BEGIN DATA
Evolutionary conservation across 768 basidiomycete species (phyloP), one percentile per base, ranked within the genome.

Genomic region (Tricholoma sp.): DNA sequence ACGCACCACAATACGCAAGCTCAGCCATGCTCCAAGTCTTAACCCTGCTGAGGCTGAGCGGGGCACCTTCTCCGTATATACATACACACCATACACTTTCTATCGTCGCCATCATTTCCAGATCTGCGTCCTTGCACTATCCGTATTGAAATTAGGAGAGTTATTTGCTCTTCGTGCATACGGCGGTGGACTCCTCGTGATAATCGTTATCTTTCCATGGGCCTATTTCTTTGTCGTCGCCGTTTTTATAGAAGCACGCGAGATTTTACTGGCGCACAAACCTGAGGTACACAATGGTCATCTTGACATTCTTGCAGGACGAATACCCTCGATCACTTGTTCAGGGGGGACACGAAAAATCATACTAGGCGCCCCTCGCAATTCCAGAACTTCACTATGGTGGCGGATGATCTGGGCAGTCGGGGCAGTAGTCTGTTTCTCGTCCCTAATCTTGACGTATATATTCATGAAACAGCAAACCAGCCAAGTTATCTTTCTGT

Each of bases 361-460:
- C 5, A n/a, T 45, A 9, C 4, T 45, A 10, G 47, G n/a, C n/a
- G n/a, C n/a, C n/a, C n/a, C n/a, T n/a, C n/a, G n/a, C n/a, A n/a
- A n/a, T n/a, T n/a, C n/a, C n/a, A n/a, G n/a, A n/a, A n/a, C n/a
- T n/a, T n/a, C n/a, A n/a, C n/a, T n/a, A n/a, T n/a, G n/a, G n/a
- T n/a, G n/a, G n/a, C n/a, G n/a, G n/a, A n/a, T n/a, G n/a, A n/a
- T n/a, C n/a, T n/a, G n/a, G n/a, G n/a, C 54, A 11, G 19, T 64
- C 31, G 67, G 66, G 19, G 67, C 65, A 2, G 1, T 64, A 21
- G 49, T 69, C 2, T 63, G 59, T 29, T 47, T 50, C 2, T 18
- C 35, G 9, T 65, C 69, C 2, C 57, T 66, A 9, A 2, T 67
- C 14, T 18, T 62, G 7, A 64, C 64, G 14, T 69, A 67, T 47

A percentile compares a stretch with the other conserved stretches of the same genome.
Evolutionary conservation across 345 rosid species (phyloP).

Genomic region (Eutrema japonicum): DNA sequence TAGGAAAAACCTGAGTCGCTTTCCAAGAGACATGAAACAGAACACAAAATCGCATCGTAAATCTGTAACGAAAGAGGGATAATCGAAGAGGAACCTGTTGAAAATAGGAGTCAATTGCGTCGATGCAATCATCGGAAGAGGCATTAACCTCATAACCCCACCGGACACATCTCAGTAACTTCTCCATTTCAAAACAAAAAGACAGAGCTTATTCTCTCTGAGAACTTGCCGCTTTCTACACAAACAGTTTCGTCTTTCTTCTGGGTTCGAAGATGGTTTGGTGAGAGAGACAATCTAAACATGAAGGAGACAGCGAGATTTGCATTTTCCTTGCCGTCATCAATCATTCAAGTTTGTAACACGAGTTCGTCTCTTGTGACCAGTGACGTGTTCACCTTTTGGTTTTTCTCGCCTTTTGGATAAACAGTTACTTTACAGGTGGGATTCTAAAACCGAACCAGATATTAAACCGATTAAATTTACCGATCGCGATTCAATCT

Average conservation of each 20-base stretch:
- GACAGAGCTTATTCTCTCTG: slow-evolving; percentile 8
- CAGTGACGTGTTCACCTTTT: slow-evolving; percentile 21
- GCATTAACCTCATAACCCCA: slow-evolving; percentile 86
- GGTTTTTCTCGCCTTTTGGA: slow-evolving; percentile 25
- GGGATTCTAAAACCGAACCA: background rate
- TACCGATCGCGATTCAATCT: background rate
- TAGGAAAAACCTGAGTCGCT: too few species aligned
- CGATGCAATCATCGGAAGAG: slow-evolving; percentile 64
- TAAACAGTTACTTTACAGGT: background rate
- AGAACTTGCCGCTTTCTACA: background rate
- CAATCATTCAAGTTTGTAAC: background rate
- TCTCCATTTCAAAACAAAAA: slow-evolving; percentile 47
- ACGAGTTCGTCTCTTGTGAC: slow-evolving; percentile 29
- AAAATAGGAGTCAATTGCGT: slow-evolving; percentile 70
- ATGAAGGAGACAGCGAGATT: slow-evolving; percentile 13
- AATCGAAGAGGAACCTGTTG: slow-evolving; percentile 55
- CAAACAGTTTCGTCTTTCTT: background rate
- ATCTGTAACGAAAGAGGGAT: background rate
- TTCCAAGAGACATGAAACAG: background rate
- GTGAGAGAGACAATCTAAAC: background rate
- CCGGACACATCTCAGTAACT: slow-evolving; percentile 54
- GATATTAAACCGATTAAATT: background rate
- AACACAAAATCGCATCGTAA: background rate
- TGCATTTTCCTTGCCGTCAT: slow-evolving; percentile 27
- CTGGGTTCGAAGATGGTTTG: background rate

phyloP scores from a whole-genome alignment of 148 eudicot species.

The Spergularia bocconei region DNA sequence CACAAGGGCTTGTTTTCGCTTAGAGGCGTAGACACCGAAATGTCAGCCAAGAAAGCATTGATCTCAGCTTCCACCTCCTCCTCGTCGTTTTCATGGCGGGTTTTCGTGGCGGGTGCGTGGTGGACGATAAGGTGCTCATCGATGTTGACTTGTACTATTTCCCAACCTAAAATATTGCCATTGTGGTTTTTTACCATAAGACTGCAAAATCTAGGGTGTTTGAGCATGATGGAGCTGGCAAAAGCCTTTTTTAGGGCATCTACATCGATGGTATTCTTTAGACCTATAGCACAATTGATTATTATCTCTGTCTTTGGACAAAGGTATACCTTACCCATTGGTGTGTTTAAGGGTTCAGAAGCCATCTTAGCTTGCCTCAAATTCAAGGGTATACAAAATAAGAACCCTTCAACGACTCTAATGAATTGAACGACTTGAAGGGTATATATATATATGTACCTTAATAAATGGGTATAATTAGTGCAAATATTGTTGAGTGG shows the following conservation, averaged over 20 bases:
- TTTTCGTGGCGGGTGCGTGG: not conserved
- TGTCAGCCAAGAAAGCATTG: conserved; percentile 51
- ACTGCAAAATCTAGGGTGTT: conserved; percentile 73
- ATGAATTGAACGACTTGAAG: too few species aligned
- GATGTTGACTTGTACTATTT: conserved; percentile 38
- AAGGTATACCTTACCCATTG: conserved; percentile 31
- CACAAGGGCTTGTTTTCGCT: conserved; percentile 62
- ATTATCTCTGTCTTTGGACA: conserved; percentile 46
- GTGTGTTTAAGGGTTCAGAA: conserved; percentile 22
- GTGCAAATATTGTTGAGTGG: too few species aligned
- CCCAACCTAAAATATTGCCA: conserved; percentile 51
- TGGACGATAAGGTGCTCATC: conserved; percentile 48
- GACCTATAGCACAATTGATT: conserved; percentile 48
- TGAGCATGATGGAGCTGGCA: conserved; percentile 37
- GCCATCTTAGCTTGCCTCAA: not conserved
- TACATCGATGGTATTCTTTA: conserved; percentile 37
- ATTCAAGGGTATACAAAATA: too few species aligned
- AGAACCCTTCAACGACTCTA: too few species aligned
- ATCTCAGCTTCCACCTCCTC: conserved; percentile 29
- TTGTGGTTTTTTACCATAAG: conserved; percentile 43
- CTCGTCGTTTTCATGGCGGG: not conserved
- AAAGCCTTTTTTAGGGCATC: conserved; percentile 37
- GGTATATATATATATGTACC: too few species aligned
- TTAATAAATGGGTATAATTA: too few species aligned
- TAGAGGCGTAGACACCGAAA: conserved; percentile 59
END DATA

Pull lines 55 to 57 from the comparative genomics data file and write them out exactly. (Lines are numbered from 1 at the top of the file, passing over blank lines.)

- CCCAACCTAAAATATTGCCA: conserved; percentile 51
- TGGACGATAAGGTGCTCATC: conserved; percentile 48
- GACCTATAGCACAATTGATT: conserved; percentile 48